Christiana Bisset: A Micro-History of a Scottish Widow

NB: The historical research presented here is the intellectual copyright of Dr Rachel Meredith Davis.

Christiana Bisset, lady of Clerkington, was active during the 1330s and 1350s. She was the daughter of David Uvyeth and the widow of John Bisset, a knight. A series of donations made to Newbattle Abbey, in Midlothian, allow us to construct a micro-history of Christiana’s experiences as a fourteenth-century widow, while also thinking about broader themes relating to life (and afterlife) in medieval society.

Newbattle Abbey: Christiana’s favourite local monastery

Newbattle Abbey was a Cistercian monastery founded by David I in 1140. It was the daughter house of Melrose Abbey and later famed as the site where the Declaration of Arbroath was drafted. Christiana made a series of donations to the monks at Newbattle in 1338, including 2 shillings that was the annual rent she received from William Ramsay, lord of Dalhousie, for the water that ran through her Clerkington land to his mill.[1] In these donations, she made clear her personal favouritism of Newbattle and her close relationship with the monastic community.

Newbattle Abbey today. After its life as a medieval monastery, it was a stately home and is now an education institution. ©Wikimedia Commons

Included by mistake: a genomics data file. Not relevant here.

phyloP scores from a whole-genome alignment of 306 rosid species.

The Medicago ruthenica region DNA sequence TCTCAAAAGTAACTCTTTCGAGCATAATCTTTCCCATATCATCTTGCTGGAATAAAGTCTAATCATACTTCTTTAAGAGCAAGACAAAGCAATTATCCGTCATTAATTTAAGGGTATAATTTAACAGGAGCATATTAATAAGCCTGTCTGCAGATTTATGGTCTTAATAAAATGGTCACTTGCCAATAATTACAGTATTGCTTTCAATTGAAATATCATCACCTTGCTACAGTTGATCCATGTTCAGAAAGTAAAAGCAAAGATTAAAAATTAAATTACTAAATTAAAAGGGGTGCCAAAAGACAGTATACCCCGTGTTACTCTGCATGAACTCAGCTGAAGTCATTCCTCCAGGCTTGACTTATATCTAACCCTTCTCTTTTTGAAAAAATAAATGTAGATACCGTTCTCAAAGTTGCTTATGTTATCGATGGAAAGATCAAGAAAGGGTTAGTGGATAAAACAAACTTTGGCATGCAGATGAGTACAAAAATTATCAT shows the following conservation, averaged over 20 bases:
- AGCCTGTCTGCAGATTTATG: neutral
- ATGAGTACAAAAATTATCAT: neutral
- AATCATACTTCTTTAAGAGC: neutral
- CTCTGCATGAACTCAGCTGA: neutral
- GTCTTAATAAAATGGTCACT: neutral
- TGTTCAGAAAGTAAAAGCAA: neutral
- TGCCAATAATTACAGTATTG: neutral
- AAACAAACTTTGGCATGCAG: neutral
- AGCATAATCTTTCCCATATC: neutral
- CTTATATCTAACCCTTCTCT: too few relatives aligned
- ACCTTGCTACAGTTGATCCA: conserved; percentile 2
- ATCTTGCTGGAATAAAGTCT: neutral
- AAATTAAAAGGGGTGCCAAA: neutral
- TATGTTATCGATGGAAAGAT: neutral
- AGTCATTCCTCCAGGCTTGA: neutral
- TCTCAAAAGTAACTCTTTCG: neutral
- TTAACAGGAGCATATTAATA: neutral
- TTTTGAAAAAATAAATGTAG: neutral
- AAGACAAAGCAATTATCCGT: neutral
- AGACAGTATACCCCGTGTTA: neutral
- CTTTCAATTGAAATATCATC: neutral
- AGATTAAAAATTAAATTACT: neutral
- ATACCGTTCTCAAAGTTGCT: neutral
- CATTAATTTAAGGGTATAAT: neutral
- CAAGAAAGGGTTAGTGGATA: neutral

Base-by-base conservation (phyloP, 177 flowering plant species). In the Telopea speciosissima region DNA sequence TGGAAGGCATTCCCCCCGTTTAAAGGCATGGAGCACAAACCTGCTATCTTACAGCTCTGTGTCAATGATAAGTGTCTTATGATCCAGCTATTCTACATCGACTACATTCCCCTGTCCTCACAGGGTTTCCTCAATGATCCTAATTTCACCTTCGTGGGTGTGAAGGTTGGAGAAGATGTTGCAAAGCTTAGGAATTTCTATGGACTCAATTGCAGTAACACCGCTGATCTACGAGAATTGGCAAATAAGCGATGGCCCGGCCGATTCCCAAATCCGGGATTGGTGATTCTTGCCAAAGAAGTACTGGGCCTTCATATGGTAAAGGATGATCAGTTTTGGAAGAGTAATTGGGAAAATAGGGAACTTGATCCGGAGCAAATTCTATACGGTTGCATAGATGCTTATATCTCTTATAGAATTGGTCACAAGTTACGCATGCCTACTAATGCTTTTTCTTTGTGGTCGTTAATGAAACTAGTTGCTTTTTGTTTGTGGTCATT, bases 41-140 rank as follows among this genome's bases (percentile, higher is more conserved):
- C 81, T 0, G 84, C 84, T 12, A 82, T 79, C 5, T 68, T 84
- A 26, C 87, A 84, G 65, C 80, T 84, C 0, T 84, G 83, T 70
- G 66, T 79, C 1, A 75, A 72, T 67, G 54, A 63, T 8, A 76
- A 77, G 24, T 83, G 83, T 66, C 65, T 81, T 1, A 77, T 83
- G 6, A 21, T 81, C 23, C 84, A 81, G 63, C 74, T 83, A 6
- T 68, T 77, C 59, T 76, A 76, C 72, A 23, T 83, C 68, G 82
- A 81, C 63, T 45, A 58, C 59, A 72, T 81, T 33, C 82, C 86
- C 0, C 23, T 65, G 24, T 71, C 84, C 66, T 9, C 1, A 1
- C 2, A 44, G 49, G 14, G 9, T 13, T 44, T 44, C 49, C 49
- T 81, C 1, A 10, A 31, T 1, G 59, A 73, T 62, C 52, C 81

The personal circumstances of Christiana Bisset seemed to have changed by the 1350s, as she re-negotiated her gifts to the chapter in 1356 and 1357. In June 1356, she arranged with the monks that she would keep her pension of five merks annually during her lifetime, which would revert back to the monastery after her death. The specific rationale for this agreement was that she had already made gifts to them and thus would be a reliable source for future income. Why did she need to renegotiate these terms in the late 1350s? Her change in financial security may reflect economic hardship after the Black Death, which first arrived Scotland in 1349/1350 (and later, again, in 1362). She entered a final agreement with the chapter in September 1357, in which a notarial instrument was issued, ratifying her previous gifts to the monks and stipulated that she was to be buried ‘at the entry to the chapter, so that the monks tread over her tomb as they come and go’.[2] Her final resting place would be within the walls of Newbattle.

The Community of the Living and the Dead

Her donations to the Cistercian chapter included pro anima clauses that mentioned her pre-deceased kin, namely her father and her husband, as well accounting for her spiritual well-being.  Pro anima clauses were a section of the charter that indicated who the document commemorated and, importantly, whose souls were to be prayed for in connection to the gifts made to the religious community. Christiana, as the surviving member of her family, was tasked with the responsibility of taking care of her pre-deceased kin’s souls, as well as arranging for the care of her own soul. The final 1357 agreement arranged for her body to be buried in a conspicuous part of Newbattle. Not only would her soul be prayed for, but the monks would literally be treading over her remains, serving as a daily physical reminder of their deceased patron. As Kathleen Nolan has pointed out, the place of burial bridged ‘the gap between the living and the dead’.[3] Recent work on pro anima clauses has suggested that this feature of the medieval charter also showed the community between the living and the dead. In both the text of the charters and in her requests for her burial, Christiana Bisset was caring for her spiritual well-being and the well-being of her deceased family.